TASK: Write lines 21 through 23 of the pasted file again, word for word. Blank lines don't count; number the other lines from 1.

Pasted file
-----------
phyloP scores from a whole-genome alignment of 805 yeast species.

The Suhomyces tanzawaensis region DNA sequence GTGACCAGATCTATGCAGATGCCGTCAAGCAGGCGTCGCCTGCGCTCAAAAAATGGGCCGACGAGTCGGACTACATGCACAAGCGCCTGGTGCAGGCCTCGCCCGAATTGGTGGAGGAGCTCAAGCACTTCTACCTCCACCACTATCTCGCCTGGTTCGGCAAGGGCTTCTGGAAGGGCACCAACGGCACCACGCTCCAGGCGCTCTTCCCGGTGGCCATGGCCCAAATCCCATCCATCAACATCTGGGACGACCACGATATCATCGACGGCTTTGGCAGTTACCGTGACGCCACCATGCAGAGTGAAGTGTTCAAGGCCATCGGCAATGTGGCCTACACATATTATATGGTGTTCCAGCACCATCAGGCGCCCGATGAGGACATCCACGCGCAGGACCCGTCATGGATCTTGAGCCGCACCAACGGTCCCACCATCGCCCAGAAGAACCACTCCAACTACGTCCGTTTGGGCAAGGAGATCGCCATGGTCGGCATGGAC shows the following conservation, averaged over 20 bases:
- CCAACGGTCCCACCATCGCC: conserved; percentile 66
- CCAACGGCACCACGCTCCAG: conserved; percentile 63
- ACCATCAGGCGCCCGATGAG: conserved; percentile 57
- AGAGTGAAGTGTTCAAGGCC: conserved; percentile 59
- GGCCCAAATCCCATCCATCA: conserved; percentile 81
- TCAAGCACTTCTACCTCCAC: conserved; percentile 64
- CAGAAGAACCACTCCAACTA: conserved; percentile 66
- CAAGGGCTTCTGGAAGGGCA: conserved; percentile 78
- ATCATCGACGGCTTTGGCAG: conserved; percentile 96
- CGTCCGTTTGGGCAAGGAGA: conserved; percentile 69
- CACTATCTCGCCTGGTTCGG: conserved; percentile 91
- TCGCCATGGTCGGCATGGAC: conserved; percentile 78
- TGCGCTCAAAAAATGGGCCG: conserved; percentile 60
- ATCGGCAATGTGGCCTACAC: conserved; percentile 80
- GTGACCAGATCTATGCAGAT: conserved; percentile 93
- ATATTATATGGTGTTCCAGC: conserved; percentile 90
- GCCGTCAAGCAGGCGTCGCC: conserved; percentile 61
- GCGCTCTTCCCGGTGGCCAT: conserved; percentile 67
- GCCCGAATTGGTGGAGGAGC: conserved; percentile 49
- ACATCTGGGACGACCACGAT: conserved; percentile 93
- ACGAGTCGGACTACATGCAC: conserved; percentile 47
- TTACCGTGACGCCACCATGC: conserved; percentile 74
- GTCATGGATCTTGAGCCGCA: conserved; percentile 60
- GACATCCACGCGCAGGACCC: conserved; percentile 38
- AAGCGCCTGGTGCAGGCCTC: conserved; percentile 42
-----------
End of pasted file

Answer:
- GCCCGAATTGGTGGAGGAGC: conserved; percentile 49
- ACATCTGGGACGACCACGAT: conserved; percentile 93
- ACGAGTCGGACTACATGCAC: conserved; percentile 47